How Assisted Living Supports Chronic Disease Management

Category: Assisted Living

Aging involves challenges with memory recall and the ability to perform routine tasks. Many also struggle with chronic illness as they age, with over 78% of adults 60 and older coping with at least two chronic diseases. Only 5.1% of those 60 and older do not have one or more chronic diseases.

A notebook that reads: "Chronic Care Management."

Since chronic diseases are common among older adults, chronic disease management is a priority. Understanding how assisted living facilities for chronic illnesses can help older adults manage their illness can help you make effective decisions about moving yourself or a family member to an assisted living facility and the type of nursing facility you or your family member needs.

Chronic Diseases

The following chronic illnesses are the most common conditions affecting older adults:

  • Alzheimer’s disease and dementia: Alzheimer’s or dementia are factors for 33% of older Americans
  • Arthritis: One study determined that 64% of older adults had arthritis
  • Chronic kidney disease (CKD): Diabetes increases the risk of CKD. Obesity and heart disease also increase the risk.
  • Chronic obstructive pulmonary disease (COPD): Smokers have a high risk of developing COPD. Individuals may also be at risk from long-term exposure to toxins.
  • Diabetes: Aging can affect insulin production, causing older adults to develop diabetes
  • Heart problems: Heart problems include heart failure and coronary heart disease
  • High cholesterol: High cholesterol levels make it more likely you’ll develop heart disease
  • Hypertension: Common factors affecting those with high blood pressure include diabetes and obesity

What Are Some Management Strategies for Chronic Illness?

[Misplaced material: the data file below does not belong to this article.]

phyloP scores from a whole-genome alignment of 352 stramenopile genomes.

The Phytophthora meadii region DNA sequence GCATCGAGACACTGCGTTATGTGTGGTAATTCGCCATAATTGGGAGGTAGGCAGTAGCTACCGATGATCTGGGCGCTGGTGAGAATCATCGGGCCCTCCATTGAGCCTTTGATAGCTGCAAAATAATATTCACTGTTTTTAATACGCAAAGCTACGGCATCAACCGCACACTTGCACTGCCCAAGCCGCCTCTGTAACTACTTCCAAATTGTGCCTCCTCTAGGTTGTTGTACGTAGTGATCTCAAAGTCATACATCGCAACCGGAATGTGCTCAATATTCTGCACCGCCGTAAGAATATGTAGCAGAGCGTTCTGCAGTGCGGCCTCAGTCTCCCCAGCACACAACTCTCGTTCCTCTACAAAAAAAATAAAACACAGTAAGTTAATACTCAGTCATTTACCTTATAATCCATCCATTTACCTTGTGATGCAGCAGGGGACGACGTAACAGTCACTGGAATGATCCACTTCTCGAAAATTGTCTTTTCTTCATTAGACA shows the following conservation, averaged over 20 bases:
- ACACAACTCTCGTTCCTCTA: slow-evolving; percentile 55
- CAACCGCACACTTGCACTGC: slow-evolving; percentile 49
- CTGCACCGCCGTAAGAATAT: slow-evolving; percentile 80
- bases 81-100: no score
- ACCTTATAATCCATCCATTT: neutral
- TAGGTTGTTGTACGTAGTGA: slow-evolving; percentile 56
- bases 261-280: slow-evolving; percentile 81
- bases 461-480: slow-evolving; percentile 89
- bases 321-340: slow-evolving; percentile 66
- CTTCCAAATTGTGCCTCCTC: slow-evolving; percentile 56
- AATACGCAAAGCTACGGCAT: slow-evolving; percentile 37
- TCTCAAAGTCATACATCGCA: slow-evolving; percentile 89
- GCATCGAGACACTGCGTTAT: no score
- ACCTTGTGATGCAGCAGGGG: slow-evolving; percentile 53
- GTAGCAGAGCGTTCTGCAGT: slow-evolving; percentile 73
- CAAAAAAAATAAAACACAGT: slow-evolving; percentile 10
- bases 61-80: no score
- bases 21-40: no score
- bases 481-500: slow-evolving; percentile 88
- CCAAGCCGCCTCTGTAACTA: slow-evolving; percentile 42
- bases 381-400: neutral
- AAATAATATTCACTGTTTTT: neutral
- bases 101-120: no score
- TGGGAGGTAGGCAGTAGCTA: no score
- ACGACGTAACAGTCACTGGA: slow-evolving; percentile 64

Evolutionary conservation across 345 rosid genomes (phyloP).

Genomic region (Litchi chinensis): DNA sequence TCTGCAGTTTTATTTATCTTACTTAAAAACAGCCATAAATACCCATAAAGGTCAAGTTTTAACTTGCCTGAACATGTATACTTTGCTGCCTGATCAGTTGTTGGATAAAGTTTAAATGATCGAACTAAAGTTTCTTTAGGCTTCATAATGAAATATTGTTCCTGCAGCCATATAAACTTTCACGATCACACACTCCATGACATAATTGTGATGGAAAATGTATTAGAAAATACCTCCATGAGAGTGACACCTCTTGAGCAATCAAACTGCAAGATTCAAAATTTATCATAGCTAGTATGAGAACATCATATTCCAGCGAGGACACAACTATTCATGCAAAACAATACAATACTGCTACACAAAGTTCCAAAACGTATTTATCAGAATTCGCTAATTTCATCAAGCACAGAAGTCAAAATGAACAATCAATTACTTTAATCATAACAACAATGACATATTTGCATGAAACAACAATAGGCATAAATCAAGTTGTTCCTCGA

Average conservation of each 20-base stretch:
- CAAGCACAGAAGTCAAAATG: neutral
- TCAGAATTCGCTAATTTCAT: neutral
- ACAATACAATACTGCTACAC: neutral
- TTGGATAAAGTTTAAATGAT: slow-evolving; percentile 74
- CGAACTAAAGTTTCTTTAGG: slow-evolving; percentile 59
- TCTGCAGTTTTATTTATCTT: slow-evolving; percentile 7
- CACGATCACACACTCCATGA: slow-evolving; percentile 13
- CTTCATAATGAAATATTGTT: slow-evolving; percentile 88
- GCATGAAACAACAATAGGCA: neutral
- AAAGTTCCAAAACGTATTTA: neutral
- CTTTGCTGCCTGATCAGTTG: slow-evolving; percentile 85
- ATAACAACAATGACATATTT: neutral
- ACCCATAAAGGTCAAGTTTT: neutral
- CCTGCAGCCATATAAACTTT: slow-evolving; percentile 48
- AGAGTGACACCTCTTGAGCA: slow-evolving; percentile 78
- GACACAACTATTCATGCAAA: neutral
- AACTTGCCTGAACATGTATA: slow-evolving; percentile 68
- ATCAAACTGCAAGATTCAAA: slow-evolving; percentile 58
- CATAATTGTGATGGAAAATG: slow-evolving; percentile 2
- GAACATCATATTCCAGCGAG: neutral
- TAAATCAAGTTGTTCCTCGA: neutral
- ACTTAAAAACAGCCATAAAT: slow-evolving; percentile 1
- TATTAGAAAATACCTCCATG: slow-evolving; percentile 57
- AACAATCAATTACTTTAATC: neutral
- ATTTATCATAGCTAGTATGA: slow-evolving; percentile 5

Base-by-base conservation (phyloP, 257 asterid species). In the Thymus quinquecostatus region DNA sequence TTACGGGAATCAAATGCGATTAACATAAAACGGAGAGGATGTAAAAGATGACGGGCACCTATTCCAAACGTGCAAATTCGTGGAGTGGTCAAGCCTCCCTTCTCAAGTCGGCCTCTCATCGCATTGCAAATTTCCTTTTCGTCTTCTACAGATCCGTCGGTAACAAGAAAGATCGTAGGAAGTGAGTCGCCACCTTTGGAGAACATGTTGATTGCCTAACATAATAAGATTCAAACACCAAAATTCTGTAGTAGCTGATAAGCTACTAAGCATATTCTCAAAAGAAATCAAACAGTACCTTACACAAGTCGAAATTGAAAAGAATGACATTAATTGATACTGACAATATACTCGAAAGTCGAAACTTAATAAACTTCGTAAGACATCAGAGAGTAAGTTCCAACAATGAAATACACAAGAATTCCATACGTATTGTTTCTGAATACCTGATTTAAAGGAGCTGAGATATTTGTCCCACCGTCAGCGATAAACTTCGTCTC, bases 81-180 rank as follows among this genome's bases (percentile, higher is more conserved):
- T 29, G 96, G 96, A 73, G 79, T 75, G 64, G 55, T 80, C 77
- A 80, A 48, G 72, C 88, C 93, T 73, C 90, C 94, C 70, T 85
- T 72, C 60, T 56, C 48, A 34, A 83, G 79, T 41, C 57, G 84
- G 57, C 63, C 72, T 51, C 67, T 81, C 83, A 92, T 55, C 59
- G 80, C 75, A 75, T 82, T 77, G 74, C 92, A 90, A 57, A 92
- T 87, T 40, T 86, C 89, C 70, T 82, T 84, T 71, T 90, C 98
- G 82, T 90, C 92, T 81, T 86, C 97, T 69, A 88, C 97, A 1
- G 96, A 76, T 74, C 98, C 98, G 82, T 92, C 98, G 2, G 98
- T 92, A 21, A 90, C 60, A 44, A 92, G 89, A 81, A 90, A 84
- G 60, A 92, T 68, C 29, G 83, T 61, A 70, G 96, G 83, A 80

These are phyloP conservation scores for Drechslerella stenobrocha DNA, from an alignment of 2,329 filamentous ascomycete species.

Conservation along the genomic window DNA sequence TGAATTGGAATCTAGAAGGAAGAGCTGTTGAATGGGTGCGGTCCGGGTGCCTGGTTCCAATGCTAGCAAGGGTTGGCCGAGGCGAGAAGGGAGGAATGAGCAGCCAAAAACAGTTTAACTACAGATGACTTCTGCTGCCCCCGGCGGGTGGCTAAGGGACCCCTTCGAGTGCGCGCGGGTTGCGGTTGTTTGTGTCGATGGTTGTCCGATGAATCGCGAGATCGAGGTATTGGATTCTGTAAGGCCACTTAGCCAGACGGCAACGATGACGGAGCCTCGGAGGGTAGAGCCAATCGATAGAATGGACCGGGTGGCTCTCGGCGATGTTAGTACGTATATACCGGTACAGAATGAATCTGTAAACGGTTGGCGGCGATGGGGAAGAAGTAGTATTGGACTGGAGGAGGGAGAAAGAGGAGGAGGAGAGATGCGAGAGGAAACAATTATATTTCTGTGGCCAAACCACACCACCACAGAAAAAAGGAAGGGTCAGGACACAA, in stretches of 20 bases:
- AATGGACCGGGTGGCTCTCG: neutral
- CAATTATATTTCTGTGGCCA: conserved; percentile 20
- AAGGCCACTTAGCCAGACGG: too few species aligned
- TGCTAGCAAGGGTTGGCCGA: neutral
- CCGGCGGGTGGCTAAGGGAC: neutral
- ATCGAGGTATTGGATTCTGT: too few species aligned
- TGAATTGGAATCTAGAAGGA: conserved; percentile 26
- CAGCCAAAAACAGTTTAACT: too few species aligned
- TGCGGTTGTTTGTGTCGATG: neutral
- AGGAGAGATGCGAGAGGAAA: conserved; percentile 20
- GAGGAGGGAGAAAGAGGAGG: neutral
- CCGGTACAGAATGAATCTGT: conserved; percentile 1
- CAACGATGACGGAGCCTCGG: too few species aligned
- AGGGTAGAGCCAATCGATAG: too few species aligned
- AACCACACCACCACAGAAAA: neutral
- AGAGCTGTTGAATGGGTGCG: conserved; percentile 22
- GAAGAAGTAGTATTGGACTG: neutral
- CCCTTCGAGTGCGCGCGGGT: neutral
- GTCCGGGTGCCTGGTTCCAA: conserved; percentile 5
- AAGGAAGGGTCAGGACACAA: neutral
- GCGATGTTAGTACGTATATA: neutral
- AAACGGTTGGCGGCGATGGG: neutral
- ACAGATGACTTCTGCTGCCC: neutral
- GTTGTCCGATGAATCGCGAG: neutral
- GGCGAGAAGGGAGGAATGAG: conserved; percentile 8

Individuals with chronic illnesses can manage them more effectively if they maintain healthy habits, such as exercising, eating healthy foods, and managing their stress levels. Other ways to manage chronic illness include:

  • Avoid exposure: Don’t visit with people when they have the flu or a contagious condition. Avoid large groups in indoor spaces if you’re concerned about infection.
  • Routine hand washing: Wash your hands regularly, and wash your hands when you come in contact with anything that could transmit a virus. Regular hand washing can prevent infections and help you maintain your health.
  • See your doctor: Schedule regular appointments with your medical doctor and report any symptoms or concerns. Your doctor can also provide information about how to manage your illness.
  • Self-monitoring: Depending on your condition, you may take your blood pressure and check your blood sugar levels at home. Note any symptoms or changes that could be cause for concern.
  • Taking medication: Take any medication your doctor prescribes and follow the directions to ensure you receive a sufficient dose at the right time every day. Taking medication helps manage your symptoms.
  • Wear a mask: You can reduce your chances of catching viruses by wearing a mask

How Do You Empower Patients To Manage Chronic Diseases?